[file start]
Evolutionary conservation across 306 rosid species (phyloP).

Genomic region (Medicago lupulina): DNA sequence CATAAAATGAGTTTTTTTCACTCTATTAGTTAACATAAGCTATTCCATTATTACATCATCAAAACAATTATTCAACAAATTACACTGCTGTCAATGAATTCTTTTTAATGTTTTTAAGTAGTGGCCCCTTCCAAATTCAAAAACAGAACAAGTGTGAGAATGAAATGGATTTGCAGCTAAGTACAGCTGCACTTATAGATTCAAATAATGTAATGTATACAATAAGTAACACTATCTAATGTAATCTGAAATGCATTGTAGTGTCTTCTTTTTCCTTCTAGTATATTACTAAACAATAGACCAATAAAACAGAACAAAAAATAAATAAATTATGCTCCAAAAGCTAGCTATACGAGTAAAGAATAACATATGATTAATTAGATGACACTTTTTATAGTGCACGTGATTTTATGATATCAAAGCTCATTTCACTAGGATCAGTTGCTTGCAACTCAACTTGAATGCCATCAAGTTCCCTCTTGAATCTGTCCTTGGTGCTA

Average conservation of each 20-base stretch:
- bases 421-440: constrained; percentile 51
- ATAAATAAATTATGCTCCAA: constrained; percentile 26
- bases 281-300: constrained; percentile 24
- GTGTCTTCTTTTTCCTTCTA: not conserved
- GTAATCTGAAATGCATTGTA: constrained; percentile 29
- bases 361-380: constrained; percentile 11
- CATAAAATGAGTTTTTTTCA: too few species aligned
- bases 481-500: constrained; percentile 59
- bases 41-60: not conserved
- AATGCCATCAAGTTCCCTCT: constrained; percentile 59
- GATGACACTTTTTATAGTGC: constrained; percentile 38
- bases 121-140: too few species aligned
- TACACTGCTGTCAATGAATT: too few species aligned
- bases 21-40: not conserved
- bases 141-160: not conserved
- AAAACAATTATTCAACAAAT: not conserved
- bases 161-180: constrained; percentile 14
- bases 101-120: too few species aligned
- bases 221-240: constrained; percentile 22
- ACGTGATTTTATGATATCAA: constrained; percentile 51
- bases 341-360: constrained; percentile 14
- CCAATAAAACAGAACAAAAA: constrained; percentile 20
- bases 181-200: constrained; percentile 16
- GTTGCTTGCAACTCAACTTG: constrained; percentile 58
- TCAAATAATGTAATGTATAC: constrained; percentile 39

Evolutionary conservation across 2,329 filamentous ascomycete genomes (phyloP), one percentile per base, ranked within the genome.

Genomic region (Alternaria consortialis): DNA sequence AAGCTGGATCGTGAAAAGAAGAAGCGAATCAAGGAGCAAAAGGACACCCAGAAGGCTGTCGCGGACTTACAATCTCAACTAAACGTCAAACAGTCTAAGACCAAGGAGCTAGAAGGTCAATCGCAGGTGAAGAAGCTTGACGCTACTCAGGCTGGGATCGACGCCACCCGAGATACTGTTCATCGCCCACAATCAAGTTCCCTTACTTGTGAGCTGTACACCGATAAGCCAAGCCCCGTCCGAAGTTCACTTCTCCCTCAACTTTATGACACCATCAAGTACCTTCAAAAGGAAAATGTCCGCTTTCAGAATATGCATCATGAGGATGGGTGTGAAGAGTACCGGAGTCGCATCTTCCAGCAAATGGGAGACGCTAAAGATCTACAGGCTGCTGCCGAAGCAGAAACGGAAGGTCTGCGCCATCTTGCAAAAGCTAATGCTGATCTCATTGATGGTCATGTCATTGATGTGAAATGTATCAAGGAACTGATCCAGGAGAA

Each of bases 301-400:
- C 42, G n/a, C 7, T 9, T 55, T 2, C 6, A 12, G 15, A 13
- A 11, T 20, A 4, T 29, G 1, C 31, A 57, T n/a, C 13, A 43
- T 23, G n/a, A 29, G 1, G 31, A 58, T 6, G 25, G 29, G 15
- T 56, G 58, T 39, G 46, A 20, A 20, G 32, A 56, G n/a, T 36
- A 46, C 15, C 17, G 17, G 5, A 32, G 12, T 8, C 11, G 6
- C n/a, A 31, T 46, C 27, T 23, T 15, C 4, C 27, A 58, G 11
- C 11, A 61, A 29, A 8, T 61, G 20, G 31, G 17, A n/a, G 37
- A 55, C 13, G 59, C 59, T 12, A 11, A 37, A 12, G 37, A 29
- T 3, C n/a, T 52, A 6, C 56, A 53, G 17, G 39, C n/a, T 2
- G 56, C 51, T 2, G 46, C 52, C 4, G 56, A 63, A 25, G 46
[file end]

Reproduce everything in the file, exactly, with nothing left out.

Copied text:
Evolutionary conservation across 306 rosid species (phyloP).

Genomic region (Medicago lupulina): DNA sequence CATAAAATGAGTTTTTTTCACTCTATTAGTTAACATAAGCTATTCCATTATTACATCATCAAAACAATTATTCAACAAATTACACTGCTGTCAATGAATTCTTTTTAATGTTTTTAAGTAGTGGCCCCTTCCAAATTCAAAAACAGAACAAGTGTGAGAATGAAATGGATTTGCAGCTAAGTACAGCTGCACTTATAGATTCAAATAATGTAATGTATACAATAAGTAACACTATCTAATGTAATCTGAAATGCATTGTAGTGTCTTCTTTTTCCTTCTAGTATATTACTAAACAATAGACCAATAAAACAGAACAAAAAATAAATAAATTATGCTCCAAAAGCTAGCTATACGAGTAAAGAATAACATATGATTAATTAGATGACACTTTTTATAGTGCACGTGATTTTATGATATCAAAGCTCATTTCACTAGGATCAGTTGCTTGCAACTCAACTTGAATGCCATCAAGTTCCCTCTTGAATCTGTCCTTGGTGCTA

Average conservation of each 20-base stretch:
- bases 421-440: constrained; percentile 51
- ATAAATAAATTATGCTCCAA: constrained; percentile 26
- bases 281-300: constrained; percentile 24
- GTGTCTTCTTTTTCCTTCTA: not conserved
- GTAATCTGAAATGCATTGTA: constrained; percentile 29
- bases 361-380: constrained; percentile 11
- CATAAAATGAGTTTTTTTCA: too few species aligned
- bases 481-500: constrained; percentile 59
- bases 41-60: not conserved
- AATGCCATCAAGTTCCCTCT: constrained; percentile 59
- GATGACACTTTTTATAGTGC: constrained; percentile 38
- bases 121-140: too few species aligned
- TACACTGCTGTCAATGAATT: too few species aligned
- bases 21-40: not conserved
- bases 141-160: not conserved
- AAAACAATTATTCAACAAAT: not conserved
- bases 161-180: constrained; percentile 14
- bases 101-120: too few species aligned
- bases 221-240: constrained; percentile 22
- ACGTGATTTTATGATATCAA: constrained; percentile 51
- bases 341-360: constrained; percentile 14
- CCAATAAAACAGAACAAAAA: constrained; percentile 20
- bases 181-200: constrained; percentile 16
- GTTGCTTGCAACTCAACTTG: constrained; percentile 58
- TCAAATAATGTAATGTATAC: constrained; percentile 39

Evolutionary conservation across 2,329 filamentous ascomycete genomes (phyloP), one percentile per base, ranked within the genome.

Genomic region (Alternaria consortialis): DNA sequence AAGCTGGATCGTGAAAAGAAGAAGCGAATCAAGGAGCAAAAGGACACCCAGAAGGCTGTCGCGGACTTACAATCTCAACTAAACGTCAAACAGTCTAAGACCAAGGAGCTAGAAGGTCAATCGCAGGTGAAGAAGCTTGACGCTACTCAGGCTGGGATCGACGCCACCCGAGATACTGTTCATCGCCCACAATCAAGTTCCCTTACTTGTGAGCTGTACACCGATAAGCCAAGCCCCGTCCGAAGTTCACTTCTCCCTCAACTTTATGACACCATCAAGTACCTTCAAAAGGAAAATGTCCGCTTTCAGAATATGCATCATGAGGATGGGTGTGAAGAGTACCGGAGTCGCATCTTCCAGCAAATGGGAGACGCTAAAGATCTACAGGCTGCTGCCGAAGCAGAAACGGAAGGTCTGCGCCATCTTGCAAAAGCTAATGCTGATCTCATTGATGGTCATGTCATTGATGTGAAATGTATCAAGGAACTGATCCAGGAGAA

Each of bases 301-400:
- C 42, G n/a, C 7, T 9, T 55, T 2, C 6, A 12, G 15, A 13
- A 11, T 20, A 4, T 29, G 1, C 31, A 57, T n/a, C 13, A 43
- T 23, G n/a, A 29, G 1, G 31, A 58, T 6, G 25, G 29, G 15
- T 56, G 58, T 39, G 46, A 20, A 20, G 32, A 56, G n/a, T 36
- A 46, C 15, C 17, G 17, G 5, A 32, G 12, T 8, C 11, G 6
- C n/a, A 31, T 46, C 27, T 23, T 15, C 4, C 27, A 58, G 11
- C 11, A 61, A 29, A 8, T 61, G 20, G 31, G 17, A n/a, G 37
- A 55, C 13, G 59, C 59, T 12, A 11, A 37, A 12, G 37, A 29
- T 3, C n/a, T 52, A 6, C 56, A 53, G 17, G 39, C n/a, T 2
- G 56, C 51, T 2, G 46, C 52, C 4, G 56, A 63, A 25, G 46